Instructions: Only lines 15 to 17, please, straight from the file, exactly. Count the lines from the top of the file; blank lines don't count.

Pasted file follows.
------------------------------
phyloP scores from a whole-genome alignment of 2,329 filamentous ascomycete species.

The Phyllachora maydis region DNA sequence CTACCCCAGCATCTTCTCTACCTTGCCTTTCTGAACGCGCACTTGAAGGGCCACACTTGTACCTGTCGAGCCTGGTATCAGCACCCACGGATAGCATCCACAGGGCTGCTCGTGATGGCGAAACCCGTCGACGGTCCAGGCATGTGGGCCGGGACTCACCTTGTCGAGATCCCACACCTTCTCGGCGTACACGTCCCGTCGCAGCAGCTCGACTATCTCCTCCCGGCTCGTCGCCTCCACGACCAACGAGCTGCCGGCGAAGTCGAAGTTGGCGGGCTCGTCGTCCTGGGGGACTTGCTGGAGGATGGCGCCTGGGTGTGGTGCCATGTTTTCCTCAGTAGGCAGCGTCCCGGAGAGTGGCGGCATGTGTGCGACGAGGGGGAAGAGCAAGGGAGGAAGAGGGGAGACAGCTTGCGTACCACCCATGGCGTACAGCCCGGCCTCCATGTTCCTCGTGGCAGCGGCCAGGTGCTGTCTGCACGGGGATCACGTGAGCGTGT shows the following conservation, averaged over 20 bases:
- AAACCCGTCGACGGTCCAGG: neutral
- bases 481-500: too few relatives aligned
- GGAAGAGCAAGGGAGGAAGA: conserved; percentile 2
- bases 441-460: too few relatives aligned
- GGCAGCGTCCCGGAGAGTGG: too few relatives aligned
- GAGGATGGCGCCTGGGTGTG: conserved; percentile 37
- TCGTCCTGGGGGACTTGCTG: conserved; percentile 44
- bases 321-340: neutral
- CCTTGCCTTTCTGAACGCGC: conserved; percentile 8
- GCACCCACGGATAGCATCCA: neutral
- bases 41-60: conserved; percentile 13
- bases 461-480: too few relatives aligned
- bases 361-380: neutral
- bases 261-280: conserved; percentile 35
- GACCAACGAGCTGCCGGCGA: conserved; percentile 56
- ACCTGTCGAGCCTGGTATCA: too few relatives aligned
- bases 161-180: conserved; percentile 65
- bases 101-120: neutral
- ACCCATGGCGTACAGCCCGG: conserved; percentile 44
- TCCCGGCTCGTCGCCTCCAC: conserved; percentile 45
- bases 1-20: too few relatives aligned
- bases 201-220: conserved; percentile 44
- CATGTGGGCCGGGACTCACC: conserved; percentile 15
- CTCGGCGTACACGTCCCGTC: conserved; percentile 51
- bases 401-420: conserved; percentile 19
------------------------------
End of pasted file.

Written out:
- bases 361-380: neutral
- bases 261-280: conserved; percentile 35
- GACCAACGAGCTGCCGGCGA: conserved; percentile 56